On the other hand, in voting, as in any real-world situation, mathematics can only take you so far. The kinds of irregularities by which thousands of votes are not counted at all, or by which poor and black voters are systematically discriminated against, are not an inevitable mathematical consequence of any theorem. It is the fact that these votes were never counted that makes the election's claims to be democratic look dubious.


1,2,3,4 - Step onto the dance floor

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Sanju Pal takes up the challenge of replying to Dominic Smith's comments in Issue 12 about the social image of mathematicians. This needn't be the last word - what do you think?

Reflecting on my own past meetings with members of the opposite sex (or indeed members of my own sex), I can honestly say that I have never tried to worm my way out of mentioning which A-levels I do. I do get horrified reactions when people hear that I do four academic subjects (I just say I cope by not doing the necessary work!). But I've never had to deal with the tasty morsel I'm talking to running away because he's just realised that I am actually a character from Star Trek ...

Perhaps I expected some stigma and was pleasantly surprised, but in any case it seems to me that more and more people have begun to accept that there are some of us out there who actually like science. When it comes to A-levels there are two main paths to choose from, and people are aware that science is one of them. "Rather you than me" is a phrase I've heard used, but surely that is more to do with the fact that we each have our own interests. I know I've reacted similarly to students who tell me they've taken English literature, History and Politics. All of us who have chosen to go further with our education are in the same position, continuing to study the subjects we enjoyed from GCSE. No type is really socially more accepted than the other, especially not when you're out with your friends having fun.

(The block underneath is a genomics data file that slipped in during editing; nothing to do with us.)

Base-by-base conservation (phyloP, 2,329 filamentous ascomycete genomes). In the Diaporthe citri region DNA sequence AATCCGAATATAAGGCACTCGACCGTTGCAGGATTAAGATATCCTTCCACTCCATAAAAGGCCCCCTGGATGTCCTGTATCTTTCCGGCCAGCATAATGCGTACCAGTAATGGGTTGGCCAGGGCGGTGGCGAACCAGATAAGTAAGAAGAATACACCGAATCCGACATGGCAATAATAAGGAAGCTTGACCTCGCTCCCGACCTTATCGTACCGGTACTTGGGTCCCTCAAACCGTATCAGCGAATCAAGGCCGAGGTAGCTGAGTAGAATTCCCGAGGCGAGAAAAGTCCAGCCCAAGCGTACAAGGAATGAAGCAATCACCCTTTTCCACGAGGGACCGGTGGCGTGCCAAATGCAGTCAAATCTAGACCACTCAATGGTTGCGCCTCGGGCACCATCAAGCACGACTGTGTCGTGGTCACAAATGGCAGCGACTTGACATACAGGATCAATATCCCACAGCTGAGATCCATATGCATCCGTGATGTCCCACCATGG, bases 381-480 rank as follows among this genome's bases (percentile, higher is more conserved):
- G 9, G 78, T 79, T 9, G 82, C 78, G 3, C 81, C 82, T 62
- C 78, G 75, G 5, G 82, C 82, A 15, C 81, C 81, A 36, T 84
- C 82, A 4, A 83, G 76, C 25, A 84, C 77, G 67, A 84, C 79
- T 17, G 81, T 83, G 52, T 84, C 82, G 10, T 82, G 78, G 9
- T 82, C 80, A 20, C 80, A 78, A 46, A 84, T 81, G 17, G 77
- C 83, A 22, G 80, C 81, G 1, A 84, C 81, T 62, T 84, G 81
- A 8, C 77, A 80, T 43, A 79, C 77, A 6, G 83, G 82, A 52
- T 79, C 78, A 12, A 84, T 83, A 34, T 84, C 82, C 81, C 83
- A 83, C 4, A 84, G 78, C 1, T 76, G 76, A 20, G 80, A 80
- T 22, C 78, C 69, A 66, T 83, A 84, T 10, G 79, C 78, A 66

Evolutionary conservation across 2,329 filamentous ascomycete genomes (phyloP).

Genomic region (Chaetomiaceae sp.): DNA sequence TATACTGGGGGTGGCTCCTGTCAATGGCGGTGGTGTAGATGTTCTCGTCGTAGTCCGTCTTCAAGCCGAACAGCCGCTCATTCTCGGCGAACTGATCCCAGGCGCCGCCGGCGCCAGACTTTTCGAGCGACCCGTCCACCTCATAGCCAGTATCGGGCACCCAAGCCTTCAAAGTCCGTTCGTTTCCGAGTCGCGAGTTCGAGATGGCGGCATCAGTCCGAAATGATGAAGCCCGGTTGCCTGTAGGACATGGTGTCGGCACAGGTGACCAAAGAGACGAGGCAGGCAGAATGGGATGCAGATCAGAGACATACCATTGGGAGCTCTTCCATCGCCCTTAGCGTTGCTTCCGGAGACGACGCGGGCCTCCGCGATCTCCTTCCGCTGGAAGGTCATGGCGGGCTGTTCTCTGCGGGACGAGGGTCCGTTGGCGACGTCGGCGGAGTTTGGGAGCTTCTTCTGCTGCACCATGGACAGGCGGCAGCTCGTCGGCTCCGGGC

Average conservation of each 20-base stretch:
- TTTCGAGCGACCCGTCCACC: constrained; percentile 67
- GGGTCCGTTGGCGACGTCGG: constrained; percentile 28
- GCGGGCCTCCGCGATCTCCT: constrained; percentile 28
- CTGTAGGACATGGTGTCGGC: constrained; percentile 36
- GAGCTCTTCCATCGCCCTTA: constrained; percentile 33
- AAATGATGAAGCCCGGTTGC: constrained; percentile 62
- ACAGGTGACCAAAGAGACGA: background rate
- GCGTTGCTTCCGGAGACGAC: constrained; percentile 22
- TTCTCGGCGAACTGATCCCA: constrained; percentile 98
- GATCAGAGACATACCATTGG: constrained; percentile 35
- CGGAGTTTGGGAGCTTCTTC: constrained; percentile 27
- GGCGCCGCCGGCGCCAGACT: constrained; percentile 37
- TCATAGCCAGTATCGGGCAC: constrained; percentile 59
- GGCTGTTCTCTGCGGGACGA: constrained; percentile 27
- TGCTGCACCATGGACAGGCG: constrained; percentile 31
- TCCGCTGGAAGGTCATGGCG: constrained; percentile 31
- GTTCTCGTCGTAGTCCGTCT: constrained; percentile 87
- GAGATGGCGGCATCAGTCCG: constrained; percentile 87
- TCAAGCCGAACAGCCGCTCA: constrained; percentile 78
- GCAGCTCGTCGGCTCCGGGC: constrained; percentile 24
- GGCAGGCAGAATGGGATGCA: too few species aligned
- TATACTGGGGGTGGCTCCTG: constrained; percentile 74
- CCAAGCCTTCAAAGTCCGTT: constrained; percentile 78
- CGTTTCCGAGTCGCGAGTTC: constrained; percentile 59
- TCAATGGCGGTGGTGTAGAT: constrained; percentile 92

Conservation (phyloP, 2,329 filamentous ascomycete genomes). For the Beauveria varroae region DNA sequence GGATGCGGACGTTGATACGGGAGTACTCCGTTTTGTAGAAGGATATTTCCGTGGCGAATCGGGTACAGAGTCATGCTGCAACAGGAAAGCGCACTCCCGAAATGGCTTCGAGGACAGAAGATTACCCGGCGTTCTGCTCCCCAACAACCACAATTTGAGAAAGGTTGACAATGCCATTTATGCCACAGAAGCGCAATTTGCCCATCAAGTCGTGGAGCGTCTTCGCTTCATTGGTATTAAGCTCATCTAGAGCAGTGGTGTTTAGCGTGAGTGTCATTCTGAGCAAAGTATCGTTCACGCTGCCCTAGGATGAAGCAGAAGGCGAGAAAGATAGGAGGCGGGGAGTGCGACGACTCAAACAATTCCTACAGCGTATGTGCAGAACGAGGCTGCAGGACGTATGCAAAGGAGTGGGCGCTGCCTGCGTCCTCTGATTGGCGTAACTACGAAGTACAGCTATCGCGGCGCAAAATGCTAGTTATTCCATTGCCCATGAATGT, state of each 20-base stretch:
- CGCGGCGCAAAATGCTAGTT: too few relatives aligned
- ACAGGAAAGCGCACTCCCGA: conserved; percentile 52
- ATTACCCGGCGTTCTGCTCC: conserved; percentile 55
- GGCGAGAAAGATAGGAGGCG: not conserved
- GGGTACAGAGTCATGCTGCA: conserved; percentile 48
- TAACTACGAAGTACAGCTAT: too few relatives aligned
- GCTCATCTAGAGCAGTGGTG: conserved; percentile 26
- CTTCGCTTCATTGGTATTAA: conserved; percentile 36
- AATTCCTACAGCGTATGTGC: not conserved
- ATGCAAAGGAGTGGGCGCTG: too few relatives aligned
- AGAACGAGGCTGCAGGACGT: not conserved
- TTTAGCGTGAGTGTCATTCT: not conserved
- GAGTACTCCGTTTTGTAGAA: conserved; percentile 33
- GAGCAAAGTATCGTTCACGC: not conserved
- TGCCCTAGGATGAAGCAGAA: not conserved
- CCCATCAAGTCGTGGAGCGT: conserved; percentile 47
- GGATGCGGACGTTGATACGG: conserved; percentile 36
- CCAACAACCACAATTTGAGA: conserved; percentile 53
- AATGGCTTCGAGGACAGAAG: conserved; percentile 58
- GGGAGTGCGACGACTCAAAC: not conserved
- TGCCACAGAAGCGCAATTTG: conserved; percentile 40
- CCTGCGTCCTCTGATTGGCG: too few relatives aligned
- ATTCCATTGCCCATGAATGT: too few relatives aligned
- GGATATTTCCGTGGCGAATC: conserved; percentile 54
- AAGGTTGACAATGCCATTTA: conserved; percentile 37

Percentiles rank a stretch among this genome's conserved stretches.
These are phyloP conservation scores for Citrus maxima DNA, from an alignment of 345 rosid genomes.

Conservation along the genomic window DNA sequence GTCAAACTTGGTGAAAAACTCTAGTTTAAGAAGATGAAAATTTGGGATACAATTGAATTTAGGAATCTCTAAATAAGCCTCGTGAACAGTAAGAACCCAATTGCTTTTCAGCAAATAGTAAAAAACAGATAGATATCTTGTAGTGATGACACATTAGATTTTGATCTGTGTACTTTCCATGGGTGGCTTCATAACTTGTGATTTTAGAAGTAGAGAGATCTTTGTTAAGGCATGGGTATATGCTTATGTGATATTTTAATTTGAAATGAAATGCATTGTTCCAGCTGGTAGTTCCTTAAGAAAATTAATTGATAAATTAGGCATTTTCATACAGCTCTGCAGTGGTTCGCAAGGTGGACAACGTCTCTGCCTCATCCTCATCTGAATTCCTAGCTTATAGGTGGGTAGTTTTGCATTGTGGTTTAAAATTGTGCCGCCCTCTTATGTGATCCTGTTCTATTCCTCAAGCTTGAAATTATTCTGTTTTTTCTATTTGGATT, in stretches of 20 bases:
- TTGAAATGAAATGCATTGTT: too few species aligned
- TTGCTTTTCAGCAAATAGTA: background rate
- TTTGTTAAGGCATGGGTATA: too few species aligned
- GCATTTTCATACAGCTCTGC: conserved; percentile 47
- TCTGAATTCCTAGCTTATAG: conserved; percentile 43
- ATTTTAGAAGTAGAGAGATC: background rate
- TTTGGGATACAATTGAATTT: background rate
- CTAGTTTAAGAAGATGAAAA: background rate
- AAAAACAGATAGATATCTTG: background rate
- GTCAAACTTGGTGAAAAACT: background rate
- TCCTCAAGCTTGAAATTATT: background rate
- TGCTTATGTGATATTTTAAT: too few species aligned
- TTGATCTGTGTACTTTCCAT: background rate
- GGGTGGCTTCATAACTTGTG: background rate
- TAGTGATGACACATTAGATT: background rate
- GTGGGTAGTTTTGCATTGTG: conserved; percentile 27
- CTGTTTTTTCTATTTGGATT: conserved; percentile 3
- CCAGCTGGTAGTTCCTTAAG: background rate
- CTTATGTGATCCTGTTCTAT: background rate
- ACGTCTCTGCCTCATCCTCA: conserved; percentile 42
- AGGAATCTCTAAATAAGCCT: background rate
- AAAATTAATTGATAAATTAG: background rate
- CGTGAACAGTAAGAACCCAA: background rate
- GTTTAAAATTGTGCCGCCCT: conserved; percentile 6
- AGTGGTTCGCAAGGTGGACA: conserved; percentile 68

Taking science doesn't affect how you behave in social situations, it is a part of your personality but it does not determine your personality. Those of us who like having fun, and are loud and proud with a lot to say and are not ashamed to say it can still be mathematicians! Anyone who chooses not to associate with an attractive, intelligent and interesting person just because they take maths simply has a few screws loose. If I met someone like that I'd be repulsed and have to run away to look for my friends.

I think that the key is to not lie; not to see taking maths and physics as information that should be kept as a deep dark secret, never to be revealed even under torture; not to worry that a situation might present itself where, oh dear Lord, you may have to mention the word "maths" in association with your very good name. Why should we seriously care? Why should I feel insecure when the truth of the matter is that I am good at maths because I enjoy the intricacies of the subject and its logical nature?

Surely the old stereotypes will disappear, but not if young scientists are afraid to mention that they study the sciences lest they may be deemed sad. Sensible young adults do not seriously think that those of us who take maths and science are "geeks". That classification is based on being a keen worker. There has always been an opinion that science is difficult and can therefore only be studied by people who must sit in front of textbooks all day long in order to do well (possibly repeatedly reading through "Mastering Mechanics"' because it is the only one with pictures). But as you work towards higher education you meet an ever-rising number of people, even, umm, "artists", who have to work hard to do well. All these people have something in common: a desire to work hard in order to achieve their best.

I don't think the dance floor is the battleground of scientists and artists. It is our common ground, where like-minded young adults have come to have the fun everyone wants - even us mathematicians.


About the authors

Dr. Robert Hunt is the Editor of Plus Magazine.

Sanju Pal is in her final year studying A Level Mathematics, Chemistry, Physics and Latin at Camden School for Girls. If you meet her at a party she will happily tell you she wants to be a computer scientist!